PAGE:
Why making baby food at home is beneficial
Initially when I started feeding solids to my daughter, I started with Jar Foods. I used Earth’s Best Organic varieties. As a new mom and first baby, I had no idea on what to make and how to make baby food at home. For me jar food was an easy way out. But after few weeks of introduction to solids, she was more interested in the food I ate, then what was served to her. So I did some research on how to cook baby food, what to make and how to store. I liked the idea of making baby food, but not about storing it for long time. I was more stuck to making baby food in small quantities so that it was more fresh. I usually cook everyday, so making food for my little one was not much of a problem. I went through every bit of information on what is ok for the baby to eat in each month, and what can be added to improve its flavor. Once I had all the required information I started experimenting. My daughter enjoyed every bit of food that was served to her. Through this trip from only jar food to home cooked fresh meals, I have learned few things.
Once I decided on cooking baby food at home, right from bringing produce to serving it to my daughter was under my control. I knew what was going in my daughter’s tummy and how helpful it will be for her. From choosing fresh organic vegetables and fruits and cooking them with different herbs, was all known and planed by me. The cooking technique used too affected the quality of the food, so using the technique that would retain maximum nutrients was again under my control. I knew the kind of food textured my baby liked. Making food according to her wish and getting a satisfied grin after each meal, made all that hard work worth while.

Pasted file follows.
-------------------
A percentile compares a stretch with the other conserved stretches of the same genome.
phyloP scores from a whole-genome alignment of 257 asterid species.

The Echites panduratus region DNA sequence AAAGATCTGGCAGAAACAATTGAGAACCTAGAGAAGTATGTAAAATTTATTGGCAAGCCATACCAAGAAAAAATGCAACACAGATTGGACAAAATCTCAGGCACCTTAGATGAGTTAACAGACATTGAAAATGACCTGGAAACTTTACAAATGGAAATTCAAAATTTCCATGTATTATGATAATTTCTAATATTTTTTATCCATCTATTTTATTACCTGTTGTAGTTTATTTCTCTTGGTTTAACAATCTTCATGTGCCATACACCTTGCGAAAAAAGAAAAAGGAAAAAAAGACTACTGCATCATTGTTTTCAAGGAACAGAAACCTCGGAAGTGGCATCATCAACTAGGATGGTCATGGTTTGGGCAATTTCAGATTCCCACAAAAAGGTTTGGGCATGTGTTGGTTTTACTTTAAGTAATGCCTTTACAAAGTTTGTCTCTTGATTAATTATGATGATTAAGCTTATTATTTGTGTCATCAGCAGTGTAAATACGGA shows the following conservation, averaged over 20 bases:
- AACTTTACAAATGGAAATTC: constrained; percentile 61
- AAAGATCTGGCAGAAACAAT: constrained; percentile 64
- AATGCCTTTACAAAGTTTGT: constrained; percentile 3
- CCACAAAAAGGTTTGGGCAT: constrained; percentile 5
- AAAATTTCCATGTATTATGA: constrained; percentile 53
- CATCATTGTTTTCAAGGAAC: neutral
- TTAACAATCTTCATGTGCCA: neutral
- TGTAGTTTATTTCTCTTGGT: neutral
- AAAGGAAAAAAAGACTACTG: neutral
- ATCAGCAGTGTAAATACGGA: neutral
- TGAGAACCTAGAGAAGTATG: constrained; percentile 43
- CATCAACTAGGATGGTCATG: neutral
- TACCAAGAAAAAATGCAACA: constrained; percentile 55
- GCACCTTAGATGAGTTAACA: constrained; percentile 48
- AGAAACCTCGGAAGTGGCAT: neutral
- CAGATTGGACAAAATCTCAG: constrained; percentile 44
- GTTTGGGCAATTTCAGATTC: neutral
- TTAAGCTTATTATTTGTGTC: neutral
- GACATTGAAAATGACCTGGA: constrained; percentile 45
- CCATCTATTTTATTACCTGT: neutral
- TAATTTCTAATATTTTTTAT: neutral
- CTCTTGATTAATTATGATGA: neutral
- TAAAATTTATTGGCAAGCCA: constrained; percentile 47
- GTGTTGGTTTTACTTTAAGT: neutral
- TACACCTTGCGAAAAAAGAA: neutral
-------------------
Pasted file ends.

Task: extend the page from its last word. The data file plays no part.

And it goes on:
Less exposure to preservatives:
"We" (parents) know very well that baby food does contain preservatives. Those long words which we can hardly pronounce in ingredients section on jar food, are the ones that are used to extend shelf life. They are preservatives. Further it does not say if the vegetables or fruits used in making the jar food is organic or not. If you buy an organic jar food version, then its a different story, but again you really have no idea what has gone in that jar of peas and how long its been sitting on the shelf. I have fed my little one with jar food and still do at times, but only the Organic version, where I know everything in the jar is most of the time free of pesticides and almost zero preservatives.
Making baby food at home saves more money than buying baby food. According to an article published on 'How stuff works website', Fifty cents for a jar of baby food doesn't seem like much, but a 2.5-ounce (71-gram) jar of chicken, beef or ham costs twice as much as fruits or vegetables. As your baby grows, he or she will eat more solid food at each feeding. The baby food jars get bigger and up to three times more expensive. By the time U.S. infants reach 12 months of age, they've consumed about 600 jars of baby food. That's a minimum cost of $300. By comparison, you can prepare a wide variety of fresh baby food at home for your child's second six months of life for around $55 total.
By serving home cooked food, I had much more variety to offer to my baby both in terms of flavor, texture and smell. I could make combinations of various fruits, vegetables, grains and lentils, and end up with a nutritious meal. So everyday it was a different recipe and a new meal.
All the above mentioned points got me stuck to cook food for my daughter at home. It is a bit of extra work though, but its very satisfying me for and my baby. Especially when I see a satisfied look on her face after each meal. This is what I learned from my journey of jar food to home cooked food. What did you learn from your home cooked baby food experience.
This post was originally published at www.easybabymeals.com
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